Paterson’s critique of Churchill expressed a defining characteristic of the ideal American: a willingness to stand firm against the multitude when you know you’re right. In short, the radical individualism that Paterson possessed in abundance.

She needed it. A passionate advocate of capitalism during the golden age of American socialism, an anti-war critic during World War I and World War II, Paterson expressed intellectual honesty and courage with the same ease most people butter toast every morning.

Or so it seems when she is viewed through the unblinking eyes of Cox, who is ideally suited to be her biographer. Paterson needed a researcher with an intimate knowledge not merely of radical individualism but also of literary theory and history. As a veteran libertarian and a professor of literature at the University of California, San Diego, Cox possesses knowledge of both. He is able to bring a context to Paterson’s all-but-forgotten novels, as well as to her politics. Indeed, her novels and politics are intimately linked, the former abounding with unconventional heroines and views of marriage, with cynicism about politics, and with colorful capitalists who are admirable. His portrait of Paterson as a novelist, literary critic, and theorist is a real gift.

Through years of research and interviews, Cox did something else Paterson needed but which she may not have desired. He made the woman emerge, complete with the flaws that make flesh fascinating. For example, she was both a generous and cruel friend with a virtually nonexistent husband whose name she chose to bear. When asked about personal matters, she would cut off the questioner in a manner that ensured no further query would arise. How would she react to Cox’s persistent efforts to reveal her?

And, yet, the alternative of having Paterson remain in shadow is unacceptable.

As I read The Woman and the Dynamo, I pondered a question that has haunted me for years. Why has Paterson been so neglected? Or, more broadly, why did and does the libertarian movement – or radical individualism in general – not celebrate and embrace its fiction writers in the same manner as the Left? Upton Sinclair, Lillian Hellman, Max Eastman, John Steinbeck, Sinclair Lewis – these left-wing fiction writers were Paterson’s contemporaries. Like her, they had a dramatic impact on the culture and politics of their day. Unlike Paterson, they have claimed important niches in history, largely because of the attention of left-wing biographers and historians.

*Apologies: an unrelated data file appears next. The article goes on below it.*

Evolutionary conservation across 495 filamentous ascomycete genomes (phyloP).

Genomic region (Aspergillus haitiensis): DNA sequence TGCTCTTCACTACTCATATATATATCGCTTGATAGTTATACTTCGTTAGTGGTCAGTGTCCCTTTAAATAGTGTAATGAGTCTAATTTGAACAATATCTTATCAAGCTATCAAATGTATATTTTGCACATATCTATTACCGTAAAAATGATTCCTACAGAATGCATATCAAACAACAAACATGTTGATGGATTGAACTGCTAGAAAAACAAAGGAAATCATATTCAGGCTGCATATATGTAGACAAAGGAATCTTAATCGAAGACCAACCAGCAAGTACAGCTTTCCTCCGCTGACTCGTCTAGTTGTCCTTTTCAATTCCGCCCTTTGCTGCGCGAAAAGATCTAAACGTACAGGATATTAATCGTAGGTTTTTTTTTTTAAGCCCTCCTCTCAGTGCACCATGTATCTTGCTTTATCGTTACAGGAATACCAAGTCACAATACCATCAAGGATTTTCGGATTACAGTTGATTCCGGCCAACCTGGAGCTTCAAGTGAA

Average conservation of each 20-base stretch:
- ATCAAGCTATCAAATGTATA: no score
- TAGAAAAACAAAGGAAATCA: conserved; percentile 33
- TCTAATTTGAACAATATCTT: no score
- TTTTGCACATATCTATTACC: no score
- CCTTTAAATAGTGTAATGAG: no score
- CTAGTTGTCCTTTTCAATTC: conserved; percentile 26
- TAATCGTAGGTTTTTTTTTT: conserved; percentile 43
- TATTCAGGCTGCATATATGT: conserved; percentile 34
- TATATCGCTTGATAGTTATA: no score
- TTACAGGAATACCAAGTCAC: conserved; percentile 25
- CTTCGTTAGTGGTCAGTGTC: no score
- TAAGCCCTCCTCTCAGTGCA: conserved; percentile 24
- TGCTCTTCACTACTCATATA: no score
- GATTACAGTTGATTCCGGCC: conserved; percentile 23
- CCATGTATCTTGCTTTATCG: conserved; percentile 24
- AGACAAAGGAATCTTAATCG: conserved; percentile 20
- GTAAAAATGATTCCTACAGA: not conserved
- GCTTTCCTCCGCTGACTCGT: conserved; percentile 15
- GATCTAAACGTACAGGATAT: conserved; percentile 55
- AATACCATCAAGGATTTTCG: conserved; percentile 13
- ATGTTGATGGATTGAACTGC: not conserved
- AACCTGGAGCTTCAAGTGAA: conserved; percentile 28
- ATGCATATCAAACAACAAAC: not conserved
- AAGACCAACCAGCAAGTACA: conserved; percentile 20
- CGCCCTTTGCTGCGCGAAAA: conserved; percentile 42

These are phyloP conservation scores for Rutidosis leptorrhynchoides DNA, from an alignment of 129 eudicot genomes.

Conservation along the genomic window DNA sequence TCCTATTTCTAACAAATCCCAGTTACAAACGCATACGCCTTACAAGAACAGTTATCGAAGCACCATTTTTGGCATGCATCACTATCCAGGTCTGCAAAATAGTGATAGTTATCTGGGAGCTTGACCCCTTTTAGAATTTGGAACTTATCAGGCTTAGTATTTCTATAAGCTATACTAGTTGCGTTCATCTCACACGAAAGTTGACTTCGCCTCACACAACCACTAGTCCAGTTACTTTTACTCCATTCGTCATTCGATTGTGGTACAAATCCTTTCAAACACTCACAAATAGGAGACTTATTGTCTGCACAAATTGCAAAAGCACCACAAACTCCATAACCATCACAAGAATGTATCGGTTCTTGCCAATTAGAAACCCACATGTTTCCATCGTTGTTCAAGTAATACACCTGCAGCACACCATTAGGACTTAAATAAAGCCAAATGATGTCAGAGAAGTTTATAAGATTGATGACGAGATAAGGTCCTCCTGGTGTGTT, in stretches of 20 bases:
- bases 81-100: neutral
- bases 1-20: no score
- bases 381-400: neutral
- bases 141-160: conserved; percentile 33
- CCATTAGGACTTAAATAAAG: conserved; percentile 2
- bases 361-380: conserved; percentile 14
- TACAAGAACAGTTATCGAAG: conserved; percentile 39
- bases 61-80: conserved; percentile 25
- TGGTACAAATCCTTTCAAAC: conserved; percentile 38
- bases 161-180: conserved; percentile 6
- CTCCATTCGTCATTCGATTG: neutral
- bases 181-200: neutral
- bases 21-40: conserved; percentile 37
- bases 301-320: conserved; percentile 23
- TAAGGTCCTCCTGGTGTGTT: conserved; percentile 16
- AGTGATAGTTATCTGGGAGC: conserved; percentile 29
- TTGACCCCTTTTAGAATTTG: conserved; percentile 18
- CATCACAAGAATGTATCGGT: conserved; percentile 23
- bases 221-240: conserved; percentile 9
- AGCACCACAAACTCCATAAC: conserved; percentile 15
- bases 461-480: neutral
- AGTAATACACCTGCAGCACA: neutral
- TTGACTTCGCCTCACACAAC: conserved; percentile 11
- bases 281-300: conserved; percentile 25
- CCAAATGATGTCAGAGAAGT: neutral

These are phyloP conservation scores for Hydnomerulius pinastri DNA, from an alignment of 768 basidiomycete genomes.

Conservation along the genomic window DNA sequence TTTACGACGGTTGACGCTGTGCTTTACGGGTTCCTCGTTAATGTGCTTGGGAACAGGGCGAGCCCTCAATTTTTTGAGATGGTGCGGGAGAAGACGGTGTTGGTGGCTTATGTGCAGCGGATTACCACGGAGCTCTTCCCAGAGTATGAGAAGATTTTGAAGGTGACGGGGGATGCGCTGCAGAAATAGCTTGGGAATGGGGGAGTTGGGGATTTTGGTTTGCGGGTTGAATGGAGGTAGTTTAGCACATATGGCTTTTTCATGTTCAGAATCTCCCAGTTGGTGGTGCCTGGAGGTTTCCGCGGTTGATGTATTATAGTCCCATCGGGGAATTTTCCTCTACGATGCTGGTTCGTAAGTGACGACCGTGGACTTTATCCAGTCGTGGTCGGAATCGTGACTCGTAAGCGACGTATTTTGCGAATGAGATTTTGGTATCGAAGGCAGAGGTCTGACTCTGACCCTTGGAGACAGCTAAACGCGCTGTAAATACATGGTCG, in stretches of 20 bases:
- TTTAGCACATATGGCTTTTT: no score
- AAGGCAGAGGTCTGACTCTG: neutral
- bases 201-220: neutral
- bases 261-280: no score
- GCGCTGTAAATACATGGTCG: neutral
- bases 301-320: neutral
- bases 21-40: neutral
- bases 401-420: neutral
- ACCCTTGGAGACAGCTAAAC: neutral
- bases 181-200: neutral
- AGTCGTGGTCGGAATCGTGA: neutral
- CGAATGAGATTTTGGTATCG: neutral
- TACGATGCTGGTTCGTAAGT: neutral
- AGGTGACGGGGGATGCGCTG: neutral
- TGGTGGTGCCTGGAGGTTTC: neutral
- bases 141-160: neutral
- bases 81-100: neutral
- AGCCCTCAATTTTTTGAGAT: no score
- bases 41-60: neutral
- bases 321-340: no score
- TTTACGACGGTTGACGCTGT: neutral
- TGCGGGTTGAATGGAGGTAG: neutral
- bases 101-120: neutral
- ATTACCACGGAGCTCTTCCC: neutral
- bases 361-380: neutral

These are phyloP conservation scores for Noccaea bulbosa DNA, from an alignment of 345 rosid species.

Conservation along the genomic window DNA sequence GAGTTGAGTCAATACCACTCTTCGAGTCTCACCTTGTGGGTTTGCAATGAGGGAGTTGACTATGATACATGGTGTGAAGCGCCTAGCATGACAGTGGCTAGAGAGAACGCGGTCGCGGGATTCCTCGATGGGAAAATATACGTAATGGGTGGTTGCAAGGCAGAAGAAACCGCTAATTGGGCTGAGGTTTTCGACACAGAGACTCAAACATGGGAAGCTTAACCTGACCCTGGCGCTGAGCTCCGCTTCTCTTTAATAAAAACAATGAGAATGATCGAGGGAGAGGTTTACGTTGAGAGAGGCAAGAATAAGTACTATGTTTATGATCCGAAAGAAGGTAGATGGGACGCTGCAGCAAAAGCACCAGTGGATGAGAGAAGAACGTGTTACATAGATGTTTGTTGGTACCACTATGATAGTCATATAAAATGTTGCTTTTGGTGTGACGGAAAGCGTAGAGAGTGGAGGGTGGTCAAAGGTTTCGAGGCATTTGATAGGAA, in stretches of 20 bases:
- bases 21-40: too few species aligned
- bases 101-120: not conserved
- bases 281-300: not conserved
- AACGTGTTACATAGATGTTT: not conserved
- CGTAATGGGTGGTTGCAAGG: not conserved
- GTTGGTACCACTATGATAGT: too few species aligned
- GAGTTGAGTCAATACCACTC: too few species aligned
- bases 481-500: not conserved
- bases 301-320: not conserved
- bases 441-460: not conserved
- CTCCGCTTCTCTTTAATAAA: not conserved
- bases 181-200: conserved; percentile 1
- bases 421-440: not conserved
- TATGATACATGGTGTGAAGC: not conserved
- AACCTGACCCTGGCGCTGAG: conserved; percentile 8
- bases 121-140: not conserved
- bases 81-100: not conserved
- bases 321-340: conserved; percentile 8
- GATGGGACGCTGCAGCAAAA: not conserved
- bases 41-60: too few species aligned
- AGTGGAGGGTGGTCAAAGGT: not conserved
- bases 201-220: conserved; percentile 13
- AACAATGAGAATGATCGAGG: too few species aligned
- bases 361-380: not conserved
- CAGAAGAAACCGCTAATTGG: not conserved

Cox has an answer for Paterson’s comparative obscurity. He believes that the “Old Right” – as libertarians of Paterson’s time (circa the 1930s) are commonly called – has been defined by a handful of historians, especially by Murray Rothbard. These historians offer “an Old Right hypothesis” by which that movement is identified more by what it didn’t like than by shared principles. For example, the Old Right rejected the New Deal. This categorization loses the unique contribution of distinctly libertarian voices.

It is over several such points of interpretation that I disagree with Cox. I do so happily because the disagreement is an interesting one and, in the final analysis, he may be proven correct. Until then, I continue to ascribe Paterson’s obscurity far more to libertarianism’s tendency to ignore its literary figures than to Rothbard’s influence. It is a strange tendency, as so many people were inspired toward radical individualism by the novels of Ayn Rand. Yet nowhere are fiction writers – even successful ones such as Robert Heinlein – granted the same respect as university professors, economists, and those who are elected to office.

The mark of the success of Isabel Paterson and the Idea of America as a book of intellectual history is that it leaves the reader with such questions. I found myself repeatedly lowering the book to consider throwaway statements such as “Radical individualism is an influence without an institution.”

Buy this book. Not just because Paterson has waited decades for her place in history but because you deserve the pleasure of meeting her.

March 31, 2005